When I talk about coding to other teachers, I always sense a fear that they too would have to one day do this in their classroom. The reason I have created this list is to help those teachers that are new to coding to relax a little and to just give it a go. Here are ten reasons I think everyone should give coding a go in their classroom:
Most teachers would agree that they don’t know a great deal about coding. In fact, I would dare to guess that most teachers would have some fear about introducing it to their classroom. The best thing about coding is that everyone, including you, can go on the learning journey together. Coding in your classroom is the best opportunity for you to let go of control and see what the students can learn with only your guidance in the form of questioning.
Students very quickly learn that because they are in control, that they need to solve problems themselves. It’s a great way for the teacher to explicitly teach some new problem solving strategies that students can utilise if they get stuck. I tell students they can look up similar games and see their code, look up tutorials on websites or YouTube, ask classroom experts, etc. There are many ways to ‘debug’ and we need to help our students work out for themselves ways to do it.
Some people think that because a child is engaged with a device that they still can’t collaborate. In my experience, this couldn’t be further from the truth. When children are coding, the conversations in the room because very constructive. There are always questions like “What are you doing?”, “Wow! How did you do that?” or “Can you help me fix this?”. I have noticed new friendships form with students that normally wouldn’t interact much and I have noticed students respect each other more for the hard work and knowledge they have learnt.
I love how students become ‘accidental’ experts when they code. You can have an expert on creating backgrounds, creating a scoreboard, creating lives, characters, movements, levels and the list goes on. The best thing about these ‘accidental’ experts is that you can talk about them when discussing problem solving strategies. List those experts on the board that are willing to help others and students won’t need the teacher to solve these problems. It makes learning more student centred.
It’s wonderful to see students engage with coding because they are the designers of their own learning. When coding with my Year 4’s, it has been great to see the variety of games/ programs students make based on their own interests. I’ve seen students make simple games but spend a lot of time on appearance because that is important to them. I’ve also seen some students create amazing games with varying levels of complexity based around their own themes. Kids love to express themselves creatively and this is one way you can engage them in coding; giving choice.
New Learning Opportunities
One of the best games I’ve seen one of my students make this year was a simple Maths game. The game was a basic quiz with multiple choice answers all to do with addition and subtraction. When I asked this student why they created the game, she answered, “Well, I don’t ever feel very confident in maths, so I wanted to make a game to help me”. This has been one of my favourite ‘teaching’ moments (and I use the term ‘teaching’ loosely here because I didn’t do much teaching; she worked it out herself). Imagine the possibilities for other Mathematical concepts or other learning areas? What a great way to strengthen learning.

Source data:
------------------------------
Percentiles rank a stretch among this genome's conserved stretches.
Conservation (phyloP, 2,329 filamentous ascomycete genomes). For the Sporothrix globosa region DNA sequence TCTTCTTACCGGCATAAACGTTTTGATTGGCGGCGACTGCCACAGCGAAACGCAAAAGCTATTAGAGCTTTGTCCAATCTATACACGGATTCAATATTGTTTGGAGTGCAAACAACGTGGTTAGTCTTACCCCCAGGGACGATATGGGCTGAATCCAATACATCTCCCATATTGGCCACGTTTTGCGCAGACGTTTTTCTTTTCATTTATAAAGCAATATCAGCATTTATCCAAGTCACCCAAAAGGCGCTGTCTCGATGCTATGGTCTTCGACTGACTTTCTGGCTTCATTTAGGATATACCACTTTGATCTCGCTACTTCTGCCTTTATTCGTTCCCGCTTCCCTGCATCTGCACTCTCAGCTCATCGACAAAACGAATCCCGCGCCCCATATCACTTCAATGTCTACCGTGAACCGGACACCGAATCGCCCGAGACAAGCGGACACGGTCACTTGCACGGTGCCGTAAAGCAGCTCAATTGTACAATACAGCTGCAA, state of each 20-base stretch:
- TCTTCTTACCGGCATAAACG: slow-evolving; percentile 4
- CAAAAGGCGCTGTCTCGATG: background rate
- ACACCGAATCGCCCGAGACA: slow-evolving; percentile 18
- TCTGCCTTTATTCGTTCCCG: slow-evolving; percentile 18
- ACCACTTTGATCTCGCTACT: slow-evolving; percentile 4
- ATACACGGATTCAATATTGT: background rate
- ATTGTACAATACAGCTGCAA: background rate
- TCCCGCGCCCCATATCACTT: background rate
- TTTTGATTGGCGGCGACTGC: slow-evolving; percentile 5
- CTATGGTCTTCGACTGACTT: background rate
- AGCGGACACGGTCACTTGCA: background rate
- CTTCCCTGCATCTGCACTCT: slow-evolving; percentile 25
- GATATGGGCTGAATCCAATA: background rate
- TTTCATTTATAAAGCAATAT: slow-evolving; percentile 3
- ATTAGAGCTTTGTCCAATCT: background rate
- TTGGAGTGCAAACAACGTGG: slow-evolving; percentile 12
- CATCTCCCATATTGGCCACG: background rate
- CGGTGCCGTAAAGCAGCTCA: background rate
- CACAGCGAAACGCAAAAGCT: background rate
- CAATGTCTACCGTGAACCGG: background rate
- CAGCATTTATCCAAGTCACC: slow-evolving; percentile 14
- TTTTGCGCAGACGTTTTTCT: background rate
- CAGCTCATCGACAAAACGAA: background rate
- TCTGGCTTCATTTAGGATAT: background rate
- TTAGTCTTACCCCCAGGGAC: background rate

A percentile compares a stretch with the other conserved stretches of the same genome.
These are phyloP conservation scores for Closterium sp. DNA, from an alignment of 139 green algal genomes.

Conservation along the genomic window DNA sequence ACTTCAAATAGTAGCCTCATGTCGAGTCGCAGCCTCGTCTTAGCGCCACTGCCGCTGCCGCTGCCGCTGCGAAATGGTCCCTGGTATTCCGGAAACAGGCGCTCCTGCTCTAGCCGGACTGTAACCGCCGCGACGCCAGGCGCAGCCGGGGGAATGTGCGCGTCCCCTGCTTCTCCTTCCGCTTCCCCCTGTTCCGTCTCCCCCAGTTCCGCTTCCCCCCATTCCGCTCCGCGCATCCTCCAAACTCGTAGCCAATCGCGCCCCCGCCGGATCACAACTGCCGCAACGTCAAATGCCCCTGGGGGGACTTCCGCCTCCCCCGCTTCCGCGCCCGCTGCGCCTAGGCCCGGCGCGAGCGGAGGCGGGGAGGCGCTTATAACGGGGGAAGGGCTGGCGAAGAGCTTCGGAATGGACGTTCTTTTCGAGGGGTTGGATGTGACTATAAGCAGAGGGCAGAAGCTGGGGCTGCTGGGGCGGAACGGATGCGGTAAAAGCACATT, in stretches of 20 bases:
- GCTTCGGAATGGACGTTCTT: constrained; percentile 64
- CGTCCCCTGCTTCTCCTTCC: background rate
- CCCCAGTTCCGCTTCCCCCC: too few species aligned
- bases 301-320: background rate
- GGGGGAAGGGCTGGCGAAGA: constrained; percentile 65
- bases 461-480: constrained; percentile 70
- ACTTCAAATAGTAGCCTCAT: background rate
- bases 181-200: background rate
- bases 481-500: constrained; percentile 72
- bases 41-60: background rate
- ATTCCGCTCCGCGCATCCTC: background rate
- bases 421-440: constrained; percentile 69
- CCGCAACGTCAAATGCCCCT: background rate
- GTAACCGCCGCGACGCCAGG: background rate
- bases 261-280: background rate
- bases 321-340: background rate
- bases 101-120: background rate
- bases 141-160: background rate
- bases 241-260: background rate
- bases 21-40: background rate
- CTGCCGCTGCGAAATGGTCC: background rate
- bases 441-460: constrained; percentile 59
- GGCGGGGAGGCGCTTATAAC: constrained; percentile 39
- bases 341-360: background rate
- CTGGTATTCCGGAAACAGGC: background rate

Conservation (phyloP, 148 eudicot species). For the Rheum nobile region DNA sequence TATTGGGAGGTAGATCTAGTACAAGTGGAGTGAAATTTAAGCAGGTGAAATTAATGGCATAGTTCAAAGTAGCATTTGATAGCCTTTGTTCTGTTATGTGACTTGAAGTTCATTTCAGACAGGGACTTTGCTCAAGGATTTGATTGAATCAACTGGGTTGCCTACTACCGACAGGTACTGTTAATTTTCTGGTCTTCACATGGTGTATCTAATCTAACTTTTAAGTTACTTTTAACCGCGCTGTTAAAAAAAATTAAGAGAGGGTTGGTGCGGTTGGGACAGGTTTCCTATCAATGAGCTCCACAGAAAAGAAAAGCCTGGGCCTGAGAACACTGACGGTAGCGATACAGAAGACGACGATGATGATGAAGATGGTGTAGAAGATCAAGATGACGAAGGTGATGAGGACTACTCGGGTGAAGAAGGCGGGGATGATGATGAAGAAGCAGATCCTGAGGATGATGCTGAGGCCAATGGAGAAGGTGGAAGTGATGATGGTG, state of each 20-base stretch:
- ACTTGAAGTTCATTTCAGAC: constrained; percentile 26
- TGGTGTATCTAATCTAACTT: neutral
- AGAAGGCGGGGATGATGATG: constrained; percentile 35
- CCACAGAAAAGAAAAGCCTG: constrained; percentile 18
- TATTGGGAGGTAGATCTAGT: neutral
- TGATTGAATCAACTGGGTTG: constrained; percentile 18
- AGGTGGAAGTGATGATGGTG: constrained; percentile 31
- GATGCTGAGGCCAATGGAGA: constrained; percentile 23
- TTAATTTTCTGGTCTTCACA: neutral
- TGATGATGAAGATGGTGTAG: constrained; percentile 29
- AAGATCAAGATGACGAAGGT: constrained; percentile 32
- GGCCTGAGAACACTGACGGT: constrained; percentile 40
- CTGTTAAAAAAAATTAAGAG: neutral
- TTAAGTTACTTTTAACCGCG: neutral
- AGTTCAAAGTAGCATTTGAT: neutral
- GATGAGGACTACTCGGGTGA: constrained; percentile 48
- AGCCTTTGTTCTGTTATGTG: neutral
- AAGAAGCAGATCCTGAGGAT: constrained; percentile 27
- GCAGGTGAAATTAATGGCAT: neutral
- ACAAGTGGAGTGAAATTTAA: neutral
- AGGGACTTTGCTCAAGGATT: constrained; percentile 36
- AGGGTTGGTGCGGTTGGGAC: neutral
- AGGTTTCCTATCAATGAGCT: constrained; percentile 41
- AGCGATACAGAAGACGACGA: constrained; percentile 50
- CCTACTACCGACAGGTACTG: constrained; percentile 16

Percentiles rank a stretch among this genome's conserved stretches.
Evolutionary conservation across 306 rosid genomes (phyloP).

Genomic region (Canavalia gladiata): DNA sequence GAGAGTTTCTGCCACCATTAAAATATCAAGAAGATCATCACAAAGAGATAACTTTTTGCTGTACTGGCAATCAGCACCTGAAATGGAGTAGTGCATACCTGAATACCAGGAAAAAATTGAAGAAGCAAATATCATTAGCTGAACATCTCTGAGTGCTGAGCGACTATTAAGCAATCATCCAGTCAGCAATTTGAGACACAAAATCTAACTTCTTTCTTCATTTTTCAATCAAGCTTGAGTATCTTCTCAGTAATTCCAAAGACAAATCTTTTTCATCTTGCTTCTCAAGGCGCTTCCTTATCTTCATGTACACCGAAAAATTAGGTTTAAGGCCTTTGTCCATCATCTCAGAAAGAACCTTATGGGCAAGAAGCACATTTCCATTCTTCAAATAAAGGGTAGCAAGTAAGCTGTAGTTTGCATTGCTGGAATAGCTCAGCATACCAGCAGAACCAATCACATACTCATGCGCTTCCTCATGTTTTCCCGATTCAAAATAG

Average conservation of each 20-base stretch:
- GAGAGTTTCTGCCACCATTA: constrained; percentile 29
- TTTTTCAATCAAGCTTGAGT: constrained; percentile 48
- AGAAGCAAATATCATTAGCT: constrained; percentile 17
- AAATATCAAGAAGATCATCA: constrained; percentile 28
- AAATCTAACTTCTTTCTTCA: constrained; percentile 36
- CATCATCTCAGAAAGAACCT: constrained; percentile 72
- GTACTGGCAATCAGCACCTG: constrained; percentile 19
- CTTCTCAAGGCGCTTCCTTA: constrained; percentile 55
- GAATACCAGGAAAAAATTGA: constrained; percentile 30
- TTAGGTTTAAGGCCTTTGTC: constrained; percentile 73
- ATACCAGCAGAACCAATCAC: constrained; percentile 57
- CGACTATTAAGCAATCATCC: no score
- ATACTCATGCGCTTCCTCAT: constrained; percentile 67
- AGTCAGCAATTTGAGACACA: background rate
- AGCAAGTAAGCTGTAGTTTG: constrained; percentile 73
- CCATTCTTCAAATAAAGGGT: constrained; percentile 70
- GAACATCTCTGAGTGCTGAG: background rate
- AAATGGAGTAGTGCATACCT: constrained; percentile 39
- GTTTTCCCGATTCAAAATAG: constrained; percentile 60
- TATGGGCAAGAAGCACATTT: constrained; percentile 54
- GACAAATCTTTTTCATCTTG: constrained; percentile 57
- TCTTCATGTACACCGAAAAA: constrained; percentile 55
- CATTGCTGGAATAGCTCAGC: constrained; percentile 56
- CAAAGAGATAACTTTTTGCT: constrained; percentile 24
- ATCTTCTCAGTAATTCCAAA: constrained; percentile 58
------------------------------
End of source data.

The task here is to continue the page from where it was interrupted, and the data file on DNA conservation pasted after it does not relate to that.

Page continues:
I have found coding to be a constant problem solving task. Everything is trial and error right from the start. Students begin to realise that the mistakes they make are an integral part of their learning journey and as a result, develop resilience and coping skills. I haven’t seen one student give up yet because it’s been too hard.
I like to think of coding as a tool for learning. I’ve already talked about the student that made her maths game as one example. I’ve seen others use code to publish a procedural text (they made a ‘goo’ making game); what a great way to publish a text. Think of other text types you could publish with code; narratives (coding characters to act out a story), persuasive texts (make a game with code and create a persuasive text to get others to play it). What about other curriculum areas? History and Geography (code a game about a historical event or geographic location), Languages (make a language learning game), Science (re-create scientific experiments with code). The possibilities are endless and if you can see that, then you can understand how code becomes a ‘tool’ for other learning.
Embraces all Levels of Learner – Creates an Even Playing Field
I remember a teacher being surprised when I told him about one of his students creating such a great game with code that linked to literacy. He was surprised because this child struggled with reading and writing. This highlighted to me that when students get to code, because of the student driven nature, students can succeed in ways they normally can’t. Students are all learning this together for the first time and it creates a level playing field.
I think when you consider the first nine points, you can gather that students enjoy coding. They love the freedom to explore and the choice to program what they want. This is fun to them. We don’t always afford our students this level of choice, so when you do, they love it. I am constantly told that my classes are their favourite. I don’t think that is because they like me but more so that they are given a lot more freedom.
This article was originally written by Danny Summerell, STEAM Educator and Innovations Leader at Hazel Glen College in Northern Melbourne, Australia and posted on Techedvocate by Matthew Lynch